Whether you’re an IoT manufacturer or simply exploring this ever-growing branch of modern technology, it helps to be familiar with IoE and understand how it differs from IoT. In this article, we’ll clarify the difference. But first, let’s take a closer look at each of these terms.
What is the Internet of Things (IoT)?
The term “Internet of Things” was first used in 1999 to describe the revolutionary technology that allowed Procter & Gamble’s RFID system to communicate over the Internet. In the following decades, IoT evolved to benefit far more than just retail. Connected devices now improve and automate industrial processes, transportation, agriculture, healthcare, energy, media, and more.
But IoT technology hasn’t just broadened to other industries. Today, IoT describes devices that communicate through all kinds of connectivity, not just the Internet. It includes applications that rely on cellular networks, Bluetooth, Zigbee, Power Line Communication, and other technologies that don’t necessarily involve passing data through the Internet at all.
Some IoT devices send information to an application for a human to respond to, like many wearable consumer devices, or GPS trackers used in fleet management. Others use the connections between physical devices, sensors, and applications to automate processes, like when a predictive maintenance solution orders replacement parts after it detects anomalous conditions relating to an imminent part failure. Smart traffic lights can also interact with each other, react to changes in traffic conditions, and respond to input from a human operator.
In its simplest form, an IoT device is merely a sensor that collects and transmits data through a network. These sensors may or may not be connected to actuators, which enable them to control physical devices and equipment. They can be connected to other devices or applications.
What is the Internet of Everything (IoE)?
Cisco first used the term IoE in 2013 to describe the broad opportunities for connectivity to improve communities and industries. Today, IoT professionals consider concepts like smart grids, smart buildings, and smart farming to be specific IoT use cases. But a decade ago, Cisco argued that IoT was too narrowly focused on individual devices to encompass these larger categories of connectivity opportunities, which include a combination of People-to-People (P2P), Machine-to-People (M2P), and Machine-to-Machine (M2M) connections.
Many of the industry-specific and cross-industry use cases Cisco identified in The Internet of Everything Value Index Study have already come to fruition, and they’re typically referred to as IoT use cases or examples of IoT. However, some of the areas Cisco examined wouldn’t necessarily be considered IoT, particularly “people-to-people” examples like telecommuting. When you hop on a Zoom or Microsoft Teams call for work, you’re not using IoT to do it—that’s just the Internet.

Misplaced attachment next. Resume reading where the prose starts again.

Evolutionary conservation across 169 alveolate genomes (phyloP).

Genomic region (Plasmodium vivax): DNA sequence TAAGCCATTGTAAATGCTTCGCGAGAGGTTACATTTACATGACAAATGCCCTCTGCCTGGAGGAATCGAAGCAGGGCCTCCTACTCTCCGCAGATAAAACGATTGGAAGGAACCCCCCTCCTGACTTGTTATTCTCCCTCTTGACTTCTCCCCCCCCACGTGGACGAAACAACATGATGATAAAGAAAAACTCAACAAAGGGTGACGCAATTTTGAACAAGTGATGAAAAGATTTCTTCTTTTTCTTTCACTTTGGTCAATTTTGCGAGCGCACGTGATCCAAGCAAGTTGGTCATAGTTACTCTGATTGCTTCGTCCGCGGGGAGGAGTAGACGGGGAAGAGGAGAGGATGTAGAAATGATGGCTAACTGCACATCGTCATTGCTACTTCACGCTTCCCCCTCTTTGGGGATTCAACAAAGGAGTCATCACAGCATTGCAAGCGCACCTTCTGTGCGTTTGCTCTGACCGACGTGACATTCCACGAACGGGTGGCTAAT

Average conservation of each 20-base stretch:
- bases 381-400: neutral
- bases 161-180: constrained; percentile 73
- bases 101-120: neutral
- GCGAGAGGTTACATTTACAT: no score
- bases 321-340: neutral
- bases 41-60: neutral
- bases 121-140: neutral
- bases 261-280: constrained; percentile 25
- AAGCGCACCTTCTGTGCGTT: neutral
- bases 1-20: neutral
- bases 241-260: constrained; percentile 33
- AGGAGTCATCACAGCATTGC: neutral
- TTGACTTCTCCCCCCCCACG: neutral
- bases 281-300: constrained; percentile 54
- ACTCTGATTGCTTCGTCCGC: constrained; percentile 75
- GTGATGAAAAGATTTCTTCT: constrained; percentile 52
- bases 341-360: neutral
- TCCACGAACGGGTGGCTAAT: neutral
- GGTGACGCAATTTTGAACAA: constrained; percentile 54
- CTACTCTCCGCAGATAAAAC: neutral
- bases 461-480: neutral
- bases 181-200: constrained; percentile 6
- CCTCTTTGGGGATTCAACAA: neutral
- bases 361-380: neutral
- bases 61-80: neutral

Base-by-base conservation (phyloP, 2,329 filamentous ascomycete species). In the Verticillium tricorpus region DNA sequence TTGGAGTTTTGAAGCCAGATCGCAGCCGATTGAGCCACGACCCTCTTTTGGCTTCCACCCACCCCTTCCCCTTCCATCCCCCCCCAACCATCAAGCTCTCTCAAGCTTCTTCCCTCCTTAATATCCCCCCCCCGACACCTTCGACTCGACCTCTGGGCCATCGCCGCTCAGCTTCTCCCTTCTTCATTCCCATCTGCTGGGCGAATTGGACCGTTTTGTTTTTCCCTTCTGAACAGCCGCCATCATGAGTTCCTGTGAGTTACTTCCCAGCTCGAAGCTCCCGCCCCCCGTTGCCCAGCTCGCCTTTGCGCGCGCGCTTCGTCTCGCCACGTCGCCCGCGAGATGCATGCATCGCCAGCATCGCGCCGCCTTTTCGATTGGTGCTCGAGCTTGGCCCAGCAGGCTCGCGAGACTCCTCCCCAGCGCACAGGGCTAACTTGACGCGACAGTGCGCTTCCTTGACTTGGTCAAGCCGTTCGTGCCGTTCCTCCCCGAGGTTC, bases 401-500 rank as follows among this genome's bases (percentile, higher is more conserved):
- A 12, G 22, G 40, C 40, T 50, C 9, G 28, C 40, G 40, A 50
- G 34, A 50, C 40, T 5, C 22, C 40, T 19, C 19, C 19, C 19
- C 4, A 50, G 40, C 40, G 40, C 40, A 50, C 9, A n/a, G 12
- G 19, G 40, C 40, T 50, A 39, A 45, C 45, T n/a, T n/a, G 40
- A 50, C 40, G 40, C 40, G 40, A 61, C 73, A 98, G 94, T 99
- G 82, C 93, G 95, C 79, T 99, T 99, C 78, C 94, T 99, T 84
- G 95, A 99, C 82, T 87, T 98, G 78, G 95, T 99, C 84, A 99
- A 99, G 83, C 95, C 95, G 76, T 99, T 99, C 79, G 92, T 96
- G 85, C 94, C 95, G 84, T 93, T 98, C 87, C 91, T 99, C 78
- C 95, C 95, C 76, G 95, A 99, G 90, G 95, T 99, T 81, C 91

Perhaps the most useful way to think about IoE is as broader areas that can benefit from connectivity. It’s more about the industries and processes that IoT can support, not individual use cases.
The difference between IoE and IoT
Cisco invented a term to describe the extent to which connectivity could change the world. Their vision was even broader than what IoT has become today. But it also included use cases that are clearly examples of IoT, like digital signage.
Overwhelmingly, IoT is the term used to describe the growing body of technology and use cases for connectivity.
A smart irrigation system is IoT. A cow-milking robot is IoT. And even the broader category, smart agriculture, is IoT. But each of these individual solutions involves numerous connected sensors interacting with each other, physical devices, people, and applications. Cisco likely intended for IoE to describe connected technology collectively, but as IoT matured, it’s far more common to refer to just about anything that relies on a connected device as IoT (or M2M).
Many IoT solutions could be described as IoE—it just depends on what a given device is connected to, how it’s used, and whether you’re describing the device alone or the entire ecosystem of devices, data, people, and processes that make the solution possible. But calling these solutions “IoT” works just as well. In fact, since IoT is so much more common, using IoT to broadly refer to anything in this space is less likely to cause confusion.
While you may encounter other definitions of IoE that suggest it somehow “builds on” IoT or represents the next phase of IoT, the reality is that even after 10 years, this term still hasn’t taken hold to the degree that IoT has, and these “differences” are mostly semantics. IoT doesn’t just refer to physical devices—it’s all the “things” that are connected, whether that’s a network of devices or an application people interact with.
Keep learning about IoT
Connectivity is simple to implement, but there’s a lot to learn about how it works. Our article, The Future of Connectivity: How IoT Is Evolving, is a great place to start. If you want to learn something more specific about IoT, you can also explore our IoT glossary.
Go to the IoT glossary.